Instead, I encourage valuators and their clients to think beyond a formula to what makes common sense. Focus on risk assessment and understanding both the client’s operation and the market in which the client competes. Such an approach leads to better and more useful valuations.

    [1] Academic research into the application of public market data to determine the cost of capital for private companies is relatively complex. This article is not meant to detail such research and complexities.  Instead, when we refer to comparative data, we are referring simply to commonly-applied financial ratios used in business analysis and valuations.

    [2] EBITDA – earnings before interest, taxes, depreciation, and amortization

    [3] Enterprise value – market value of share equity and long-term debt combined

    [4] Price to revenue – market capitalization value compared to company revenues

    [5] Price to book – market capitalization value compared to net book value of company assets minus liabilities

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Valuing a private corporation in difficult economic times

It’s true Alberta is facing tough times, but with the exception of the 2008-09 downturn, the province had an extraordinary run of positive financial returns for the past decade. During these good times, potential investors were focused on cash flow and earnings – revenues were growing and with growth came excitement around anticipated financial returns. While I’d like to provide an optimistic outlook, the unfortunate reality is excitement over anticipated financial growth has ceased for many local companies, and many business owners remain genuinely concerned about the future. Wishful thinking has no place in these times, and the need for factual assessment and detailed analysis is more important than ever.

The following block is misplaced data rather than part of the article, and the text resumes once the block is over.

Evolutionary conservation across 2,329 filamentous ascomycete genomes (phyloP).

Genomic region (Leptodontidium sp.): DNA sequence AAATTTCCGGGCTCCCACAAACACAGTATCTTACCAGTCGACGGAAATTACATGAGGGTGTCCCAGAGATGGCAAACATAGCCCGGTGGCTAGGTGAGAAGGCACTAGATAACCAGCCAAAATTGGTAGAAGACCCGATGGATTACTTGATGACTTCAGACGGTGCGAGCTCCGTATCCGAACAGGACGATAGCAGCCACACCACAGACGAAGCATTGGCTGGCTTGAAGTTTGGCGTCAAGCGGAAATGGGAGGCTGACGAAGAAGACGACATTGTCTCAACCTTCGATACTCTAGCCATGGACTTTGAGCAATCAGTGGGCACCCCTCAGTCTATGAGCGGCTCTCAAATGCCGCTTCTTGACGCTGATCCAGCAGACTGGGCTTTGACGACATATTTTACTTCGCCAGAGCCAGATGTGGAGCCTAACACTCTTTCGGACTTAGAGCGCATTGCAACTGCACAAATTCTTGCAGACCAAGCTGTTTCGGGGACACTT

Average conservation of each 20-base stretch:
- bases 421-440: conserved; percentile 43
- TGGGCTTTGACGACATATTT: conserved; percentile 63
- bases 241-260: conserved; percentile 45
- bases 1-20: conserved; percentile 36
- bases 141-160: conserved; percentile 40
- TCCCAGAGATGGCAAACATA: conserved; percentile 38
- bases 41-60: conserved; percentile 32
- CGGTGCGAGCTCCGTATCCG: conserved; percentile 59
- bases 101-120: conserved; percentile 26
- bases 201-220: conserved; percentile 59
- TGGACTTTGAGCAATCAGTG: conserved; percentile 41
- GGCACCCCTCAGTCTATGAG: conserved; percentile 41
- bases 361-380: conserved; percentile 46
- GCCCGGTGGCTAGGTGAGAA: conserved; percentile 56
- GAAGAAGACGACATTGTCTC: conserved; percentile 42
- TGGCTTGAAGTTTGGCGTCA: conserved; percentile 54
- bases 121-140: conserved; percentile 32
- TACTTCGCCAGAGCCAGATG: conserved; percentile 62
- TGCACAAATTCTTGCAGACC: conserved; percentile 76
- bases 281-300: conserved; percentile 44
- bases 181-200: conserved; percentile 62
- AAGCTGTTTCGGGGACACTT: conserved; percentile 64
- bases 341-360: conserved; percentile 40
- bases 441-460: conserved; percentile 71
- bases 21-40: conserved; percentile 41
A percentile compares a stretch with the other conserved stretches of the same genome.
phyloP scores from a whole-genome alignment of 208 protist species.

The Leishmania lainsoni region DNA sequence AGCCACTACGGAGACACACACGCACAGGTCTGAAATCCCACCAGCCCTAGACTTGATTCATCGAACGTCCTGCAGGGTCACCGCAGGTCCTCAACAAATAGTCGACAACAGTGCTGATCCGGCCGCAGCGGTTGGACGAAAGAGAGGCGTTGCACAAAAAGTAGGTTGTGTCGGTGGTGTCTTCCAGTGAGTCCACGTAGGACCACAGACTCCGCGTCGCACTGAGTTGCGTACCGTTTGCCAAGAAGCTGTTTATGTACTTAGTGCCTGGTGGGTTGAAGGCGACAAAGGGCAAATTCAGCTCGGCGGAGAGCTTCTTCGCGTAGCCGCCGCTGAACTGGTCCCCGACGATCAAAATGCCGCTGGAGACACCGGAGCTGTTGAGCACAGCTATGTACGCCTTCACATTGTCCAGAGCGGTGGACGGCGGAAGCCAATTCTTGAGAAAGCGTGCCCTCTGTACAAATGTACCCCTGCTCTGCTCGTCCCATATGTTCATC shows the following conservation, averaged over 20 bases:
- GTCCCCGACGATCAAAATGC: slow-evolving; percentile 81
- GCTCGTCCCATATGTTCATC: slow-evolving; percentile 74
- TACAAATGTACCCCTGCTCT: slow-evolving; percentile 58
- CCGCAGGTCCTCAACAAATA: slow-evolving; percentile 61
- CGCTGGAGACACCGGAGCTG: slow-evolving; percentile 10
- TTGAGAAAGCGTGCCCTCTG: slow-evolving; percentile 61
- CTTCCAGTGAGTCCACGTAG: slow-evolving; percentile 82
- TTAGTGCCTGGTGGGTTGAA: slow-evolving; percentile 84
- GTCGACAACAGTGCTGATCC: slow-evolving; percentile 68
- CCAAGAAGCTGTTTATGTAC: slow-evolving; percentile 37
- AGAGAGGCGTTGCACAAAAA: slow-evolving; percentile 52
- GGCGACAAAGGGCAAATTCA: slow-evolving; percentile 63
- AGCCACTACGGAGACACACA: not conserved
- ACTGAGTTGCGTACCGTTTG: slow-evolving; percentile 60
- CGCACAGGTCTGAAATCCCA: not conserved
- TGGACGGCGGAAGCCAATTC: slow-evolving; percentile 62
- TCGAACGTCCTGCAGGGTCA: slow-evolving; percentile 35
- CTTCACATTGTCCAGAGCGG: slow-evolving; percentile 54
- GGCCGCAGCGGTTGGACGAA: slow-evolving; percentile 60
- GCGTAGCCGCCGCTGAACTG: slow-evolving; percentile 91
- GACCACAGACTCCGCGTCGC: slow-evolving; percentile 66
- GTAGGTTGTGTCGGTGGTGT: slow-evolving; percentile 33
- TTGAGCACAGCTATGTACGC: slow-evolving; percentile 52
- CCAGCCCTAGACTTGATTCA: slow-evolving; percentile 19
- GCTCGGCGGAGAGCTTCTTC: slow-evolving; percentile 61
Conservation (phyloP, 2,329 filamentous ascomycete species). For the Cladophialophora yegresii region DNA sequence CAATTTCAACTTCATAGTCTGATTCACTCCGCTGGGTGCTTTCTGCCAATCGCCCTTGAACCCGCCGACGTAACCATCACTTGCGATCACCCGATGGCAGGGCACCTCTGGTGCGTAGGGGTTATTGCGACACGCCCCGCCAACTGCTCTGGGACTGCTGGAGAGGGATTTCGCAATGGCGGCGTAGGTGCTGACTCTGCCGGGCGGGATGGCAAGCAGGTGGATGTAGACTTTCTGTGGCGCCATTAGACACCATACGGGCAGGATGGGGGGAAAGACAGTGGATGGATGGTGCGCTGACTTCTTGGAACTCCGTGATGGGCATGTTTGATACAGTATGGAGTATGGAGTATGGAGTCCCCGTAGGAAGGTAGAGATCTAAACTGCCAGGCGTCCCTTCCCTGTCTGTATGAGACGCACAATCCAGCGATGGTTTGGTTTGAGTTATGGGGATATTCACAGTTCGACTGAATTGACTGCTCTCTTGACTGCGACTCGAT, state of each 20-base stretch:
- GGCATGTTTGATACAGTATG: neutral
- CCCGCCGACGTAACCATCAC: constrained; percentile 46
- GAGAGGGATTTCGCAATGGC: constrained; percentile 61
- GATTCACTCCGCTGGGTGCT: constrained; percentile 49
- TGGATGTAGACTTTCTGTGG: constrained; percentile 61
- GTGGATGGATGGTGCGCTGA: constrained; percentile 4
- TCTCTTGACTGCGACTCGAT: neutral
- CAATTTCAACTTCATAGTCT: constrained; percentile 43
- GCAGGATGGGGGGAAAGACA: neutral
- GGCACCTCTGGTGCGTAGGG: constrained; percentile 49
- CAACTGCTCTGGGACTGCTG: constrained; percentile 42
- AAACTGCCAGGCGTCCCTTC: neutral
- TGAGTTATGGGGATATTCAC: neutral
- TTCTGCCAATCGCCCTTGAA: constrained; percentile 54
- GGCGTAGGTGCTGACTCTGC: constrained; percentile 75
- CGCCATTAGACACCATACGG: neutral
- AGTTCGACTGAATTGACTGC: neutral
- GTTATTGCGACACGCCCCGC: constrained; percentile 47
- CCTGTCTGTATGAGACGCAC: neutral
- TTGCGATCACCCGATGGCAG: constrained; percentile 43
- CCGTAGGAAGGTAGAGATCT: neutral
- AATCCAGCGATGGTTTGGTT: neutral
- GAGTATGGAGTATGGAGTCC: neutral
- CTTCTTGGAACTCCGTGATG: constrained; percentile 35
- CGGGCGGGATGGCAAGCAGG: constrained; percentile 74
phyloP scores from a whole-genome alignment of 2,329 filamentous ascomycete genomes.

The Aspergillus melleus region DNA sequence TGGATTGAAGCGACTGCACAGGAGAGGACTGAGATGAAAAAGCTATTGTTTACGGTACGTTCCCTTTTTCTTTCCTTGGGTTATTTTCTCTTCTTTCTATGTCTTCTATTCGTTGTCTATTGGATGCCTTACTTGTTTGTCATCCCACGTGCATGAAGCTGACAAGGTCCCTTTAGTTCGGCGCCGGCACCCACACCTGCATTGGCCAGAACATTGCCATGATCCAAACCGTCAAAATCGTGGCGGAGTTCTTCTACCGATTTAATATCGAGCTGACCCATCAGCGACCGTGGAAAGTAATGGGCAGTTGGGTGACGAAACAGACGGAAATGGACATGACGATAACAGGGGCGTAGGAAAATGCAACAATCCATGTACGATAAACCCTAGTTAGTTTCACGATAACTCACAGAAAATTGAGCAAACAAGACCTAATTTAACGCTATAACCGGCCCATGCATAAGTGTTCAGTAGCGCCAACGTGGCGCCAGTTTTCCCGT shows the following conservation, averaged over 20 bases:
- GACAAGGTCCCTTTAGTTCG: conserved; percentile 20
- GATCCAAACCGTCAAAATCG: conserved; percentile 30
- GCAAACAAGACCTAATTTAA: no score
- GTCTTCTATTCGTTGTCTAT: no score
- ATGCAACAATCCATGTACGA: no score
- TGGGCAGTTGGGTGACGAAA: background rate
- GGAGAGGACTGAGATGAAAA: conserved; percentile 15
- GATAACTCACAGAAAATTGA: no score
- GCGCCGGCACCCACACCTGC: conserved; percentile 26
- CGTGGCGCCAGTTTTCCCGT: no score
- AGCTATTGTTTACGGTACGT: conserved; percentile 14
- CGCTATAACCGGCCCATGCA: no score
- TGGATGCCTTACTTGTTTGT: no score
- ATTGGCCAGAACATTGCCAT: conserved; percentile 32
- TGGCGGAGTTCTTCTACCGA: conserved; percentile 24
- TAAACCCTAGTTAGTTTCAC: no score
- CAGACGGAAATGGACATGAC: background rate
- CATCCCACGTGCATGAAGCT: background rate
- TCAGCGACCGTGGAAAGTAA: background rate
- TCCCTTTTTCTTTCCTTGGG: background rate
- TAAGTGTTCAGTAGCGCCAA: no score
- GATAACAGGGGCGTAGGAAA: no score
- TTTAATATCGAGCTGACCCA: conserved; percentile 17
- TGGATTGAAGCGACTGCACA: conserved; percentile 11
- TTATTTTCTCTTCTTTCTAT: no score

Broadly speaking, for most valuations, the fair market value of company shares or assets are based on:

  1. The cash flows or earnings generated by the business; or
  2. The market value of the underlying net tangible assets.

As mentioned, for many years, investors and professional business valuators relied upon cash flow and earnings as the key measure of value. However, many companies are currently not generating enough returns to justify their investment in capital assets and working capital. As a result, corporate goodwill values have rapidly diminished (witness public market stock prices for many smaller energy service providers). Valuing businesses that are facing economic uncertainty and diminishing returns requires a broader, two-step approach.